It’s always interesting to ask someone “Which of these does your company prioritize first, motivation or targets?” Because this seems to vary quite a bit, and there’s a perfectly rational explanation for it, as well as for why only one of them is correct.
When you’re managing a sales team, you want everyone to be on the phone, meeting with potential clients, networking and just about anything in between to drum up new business, as well as retain existing customers. After all, you as a manager have targets to meet and investors, managers or even just yourself to satisfy. What many companies seem to think is that targets spark motivation. The idea that you sit with your team, go over the targets for this quarter and consequently every salesperson in the room will feel the adrenaline rush and gust of motivation needed to hit those targets! Right? Wrong… Let me put it this way, if you focus on targets before motivation, you’ll have neither. If you focus on motivation before targets you’ll have both.
Motivation Always Comes First
Let me give you an analogy to put it in perspective. Imagine a race car representing your company. Your company’s targets are the engine that goes in the car. It’s meant to boost growth and accelerate your company. It’s what makes your car go fast enough to win the race. There is only one problem, and you may have guessed it… the race car itself is your team’s motivation. I could even go so far as to say there are various degrees of motivation which would in turn decide if that car war was a Fiat Panda or a McLaren F1! But I’ll leave that for another time. Right now just imagine motivation as something which either is, or isn’t. Which means, if you have all your targets set, you have the biggest, fastest, meanest beast of an engine ever built, how do you intend to win the race without a car to put it in?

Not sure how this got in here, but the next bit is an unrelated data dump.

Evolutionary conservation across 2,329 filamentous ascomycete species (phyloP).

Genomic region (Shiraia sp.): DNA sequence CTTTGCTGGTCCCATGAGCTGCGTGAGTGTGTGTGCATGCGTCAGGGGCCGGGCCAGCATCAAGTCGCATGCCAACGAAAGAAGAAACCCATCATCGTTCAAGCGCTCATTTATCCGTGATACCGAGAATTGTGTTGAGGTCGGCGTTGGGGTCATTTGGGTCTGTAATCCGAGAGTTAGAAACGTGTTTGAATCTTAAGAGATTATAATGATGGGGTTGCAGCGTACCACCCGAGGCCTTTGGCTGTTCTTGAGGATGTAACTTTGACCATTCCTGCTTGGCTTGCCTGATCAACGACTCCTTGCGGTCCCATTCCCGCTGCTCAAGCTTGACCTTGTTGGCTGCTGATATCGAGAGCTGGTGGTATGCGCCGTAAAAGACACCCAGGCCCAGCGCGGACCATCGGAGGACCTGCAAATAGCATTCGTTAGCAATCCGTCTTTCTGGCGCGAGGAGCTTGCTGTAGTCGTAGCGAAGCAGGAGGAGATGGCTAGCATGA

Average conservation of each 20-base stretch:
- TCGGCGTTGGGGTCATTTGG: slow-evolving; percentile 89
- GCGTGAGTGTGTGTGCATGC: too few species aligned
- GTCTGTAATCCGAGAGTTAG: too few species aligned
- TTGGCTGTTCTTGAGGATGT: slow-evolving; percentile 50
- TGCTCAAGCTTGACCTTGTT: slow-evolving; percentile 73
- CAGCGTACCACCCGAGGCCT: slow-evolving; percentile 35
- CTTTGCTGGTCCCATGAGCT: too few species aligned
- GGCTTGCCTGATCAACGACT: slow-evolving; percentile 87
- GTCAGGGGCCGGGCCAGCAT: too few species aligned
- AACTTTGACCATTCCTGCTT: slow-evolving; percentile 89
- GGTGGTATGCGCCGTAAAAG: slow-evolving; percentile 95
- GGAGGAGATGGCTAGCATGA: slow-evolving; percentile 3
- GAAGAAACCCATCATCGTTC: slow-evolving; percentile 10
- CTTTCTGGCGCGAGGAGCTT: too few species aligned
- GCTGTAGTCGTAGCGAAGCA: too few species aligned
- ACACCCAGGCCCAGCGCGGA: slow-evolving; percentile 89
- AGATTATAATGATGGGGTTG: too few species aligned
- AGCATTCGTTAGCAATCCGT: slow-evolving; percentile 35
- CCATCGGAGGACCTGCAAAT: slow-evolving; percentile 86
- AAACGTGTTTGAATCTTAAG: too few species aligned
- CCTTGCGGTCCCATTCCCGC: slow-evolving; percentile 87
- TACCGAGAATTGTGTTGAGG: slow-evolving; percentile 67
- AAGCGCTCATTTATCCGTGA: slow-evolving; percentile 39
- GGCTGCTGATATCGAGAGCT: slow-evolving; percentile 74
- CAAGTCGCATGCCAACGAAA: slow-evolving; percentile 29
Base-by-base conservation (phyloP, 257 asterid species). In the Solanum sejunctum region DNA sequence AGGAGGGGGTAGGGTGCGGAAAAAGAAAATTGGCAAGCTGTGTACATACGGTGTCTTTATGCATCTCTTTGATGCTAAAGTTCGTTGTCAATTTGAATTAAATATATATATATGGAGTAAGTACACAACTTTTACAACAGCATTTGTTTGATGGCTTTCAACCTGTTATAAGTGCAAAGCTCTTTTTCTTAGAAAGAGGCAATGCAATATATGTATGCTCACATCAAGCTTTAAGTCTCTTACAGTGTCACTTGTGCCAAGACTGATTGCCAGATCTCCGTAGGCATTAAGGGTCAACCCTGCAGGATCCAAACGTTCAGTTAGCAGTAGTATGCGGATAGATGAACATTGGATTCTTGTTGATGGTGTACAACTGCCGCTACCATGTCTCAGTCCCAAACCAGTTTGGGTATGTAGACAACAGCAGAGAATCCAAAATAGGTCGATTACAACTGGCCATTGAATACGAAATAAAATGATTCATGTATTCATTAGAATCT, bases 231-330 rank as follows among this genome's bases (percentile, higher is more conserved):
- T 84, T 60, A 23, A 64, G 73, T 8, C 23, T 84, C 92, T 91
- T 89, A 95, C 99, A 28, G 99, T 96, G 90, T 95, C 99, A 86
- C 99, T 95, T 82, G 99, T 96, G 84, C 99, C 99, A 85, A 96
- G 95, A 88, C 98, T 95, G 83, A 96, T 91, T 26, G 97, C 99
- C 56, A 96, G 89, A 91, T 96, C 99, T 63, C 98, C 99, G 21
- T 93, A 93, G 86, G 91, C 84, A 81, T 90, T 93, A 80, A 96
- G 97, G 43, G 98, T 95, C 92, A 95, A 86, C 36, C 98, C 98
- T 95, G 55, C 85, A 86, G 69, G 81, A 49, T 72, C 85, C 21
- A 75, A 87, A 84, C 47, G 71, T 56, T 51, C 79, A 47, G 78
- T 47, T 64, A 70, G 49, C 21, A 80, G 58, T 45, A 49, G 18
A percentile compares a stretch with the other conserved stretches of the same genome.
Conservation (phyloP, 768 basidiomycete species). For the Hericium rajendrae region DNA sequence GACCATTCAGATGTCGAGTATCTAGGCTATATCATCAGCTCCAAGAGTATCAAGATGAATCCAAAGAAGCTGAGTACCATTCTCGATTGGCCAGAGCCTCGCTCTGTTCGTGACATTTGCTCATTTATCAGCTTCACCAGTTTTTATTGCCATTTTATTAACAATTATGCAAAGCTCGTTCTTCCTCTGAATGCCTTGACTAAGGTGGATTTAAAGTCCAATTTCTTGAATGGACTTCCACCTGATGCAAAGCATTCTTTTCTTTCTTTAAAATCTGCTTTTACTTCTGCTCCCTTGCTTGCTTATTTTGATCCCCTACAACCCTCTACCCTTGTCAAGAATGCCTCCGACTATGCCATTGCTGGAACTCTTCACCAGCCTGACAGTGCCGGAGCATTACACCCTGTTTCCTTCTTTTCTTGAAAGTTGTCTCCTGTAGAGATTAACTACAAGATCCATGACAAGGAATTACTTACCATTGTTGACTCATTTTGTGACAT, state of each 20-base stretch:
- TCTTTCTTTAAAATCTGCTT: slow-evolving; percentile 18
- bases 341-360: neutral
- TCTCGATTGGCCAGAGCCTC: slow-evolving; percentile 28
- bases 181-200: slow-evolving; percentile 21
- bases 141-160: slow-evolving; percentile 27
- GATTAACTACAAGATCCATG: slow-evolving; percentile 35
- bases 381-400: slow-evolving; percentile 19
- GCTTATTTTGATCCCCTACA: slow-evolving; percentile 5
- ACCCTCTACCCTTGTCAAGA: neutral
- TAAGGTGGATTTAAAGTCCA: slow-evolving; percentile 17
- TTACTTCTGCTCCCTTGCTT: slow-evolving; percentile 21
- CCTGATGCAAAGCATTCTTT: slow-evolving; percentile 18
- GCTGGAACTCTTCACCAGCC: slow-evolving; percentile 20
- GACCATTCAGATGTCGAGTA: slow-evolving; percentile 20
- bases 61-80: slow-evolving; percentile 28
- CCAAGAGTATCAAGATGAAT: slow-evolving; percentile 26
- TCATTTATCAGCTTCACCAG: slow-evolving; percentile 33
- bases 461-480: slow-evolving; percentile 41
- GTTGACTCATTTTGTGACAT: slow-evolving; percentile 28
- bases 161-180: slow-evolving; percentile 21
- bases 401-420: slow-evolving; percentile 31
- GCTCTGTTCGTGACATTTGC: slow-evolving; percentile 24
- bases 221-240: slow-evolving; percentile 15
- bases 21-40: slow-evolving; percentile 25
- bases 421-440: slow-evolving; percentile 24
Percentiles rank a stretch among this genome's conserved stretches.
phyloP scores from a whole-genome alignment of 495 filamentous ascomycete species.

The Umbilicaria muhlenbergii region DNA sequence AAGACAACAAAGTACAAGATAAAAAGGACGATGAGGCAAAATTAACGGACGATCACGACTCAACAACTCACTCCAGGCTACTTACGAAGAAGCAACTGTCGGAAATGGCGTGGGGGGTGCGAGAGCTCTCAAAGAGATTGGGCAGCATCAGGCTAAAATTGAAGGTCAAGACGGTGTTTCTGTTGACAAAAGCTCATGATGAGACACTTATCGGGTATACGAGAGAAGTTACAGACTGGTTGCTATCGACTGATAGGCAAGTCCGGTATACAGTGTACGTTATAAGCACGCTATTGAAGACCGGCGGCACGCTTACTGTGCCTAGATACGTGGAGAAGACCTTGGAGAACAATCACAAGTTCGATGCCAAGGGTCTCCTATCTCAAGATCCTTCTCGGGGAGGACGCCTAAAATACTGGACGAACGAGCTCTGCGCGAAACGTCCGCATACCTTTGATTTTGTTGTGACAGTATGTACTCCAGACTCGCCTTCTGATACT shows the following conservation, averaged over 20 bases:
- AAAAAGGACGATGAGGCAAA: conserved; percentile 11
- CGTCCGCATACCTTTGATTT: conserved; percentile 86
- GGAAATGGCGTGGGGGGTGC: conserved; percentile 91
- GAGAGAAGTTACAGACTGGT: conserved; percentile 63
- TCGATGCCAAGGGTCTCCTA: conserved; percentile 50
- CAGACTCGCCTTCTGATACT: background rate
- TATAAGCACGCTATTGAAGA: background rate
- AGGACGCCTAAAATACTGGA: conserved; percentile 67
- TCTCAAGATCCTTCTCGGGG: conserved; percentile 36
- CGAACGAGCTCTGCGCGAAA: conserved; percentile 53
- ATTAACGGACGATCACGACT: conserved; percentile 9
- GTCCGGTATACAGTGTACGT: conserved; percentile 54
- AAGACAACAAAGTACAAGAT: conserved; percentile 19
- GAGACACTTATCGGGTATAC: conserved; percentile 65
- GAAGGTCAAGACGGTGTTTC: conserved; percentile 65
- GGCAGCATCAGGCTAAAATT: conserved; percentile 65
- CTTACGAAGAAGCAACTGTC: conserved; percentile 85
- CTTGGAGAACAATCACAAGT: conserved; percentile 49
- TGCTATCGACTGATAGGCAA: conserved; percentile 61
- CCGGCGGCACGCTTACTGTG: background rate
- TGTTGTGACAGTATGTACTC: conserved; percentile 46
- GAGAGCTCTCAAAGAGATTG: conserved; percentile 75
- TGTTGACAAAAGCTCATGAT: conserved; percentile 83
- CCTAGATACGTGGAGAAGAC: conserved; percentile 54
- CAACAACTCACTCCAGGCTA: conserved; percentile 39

Many might say “well the analogy could just be inverted; the car could be targets and the engine could be the motivation.” Let’s use the same analogy to show why this is not the case. You have the same car, the motivation is there, but you have yet to fit an engine. No matter what engine you bring, as long as it fits in the car, it will make it go around the track. It may not be the best engine for the car, but at least you will eventually reach the finish line. On the other hand, if you don’t have the car, but the engine is ready, no matter how small or insignificant it is, it will not go around a race track on its own.
Targets cannot exist without motivation, whereas motivation can exist without targets. If you are an entrepreneur trying to set targets for yourself, make sure you have a proper car to fit that engine in first! If you manage a sales team and would like to dominate the market and win the race, make sure you have the baddest car of them all to handle that engine! (By that I mean you need to make a significant investment in motivating your team)
That’s all about race cars for now, but be sure to check out my other posts and let me know in the comments if you agree/disagree. If you have a business and would like me to cover a topic in one of my blogs, contact me directly or let me know in the comments. Don’t forget to subscribe and follow for all the most recent updates and tips.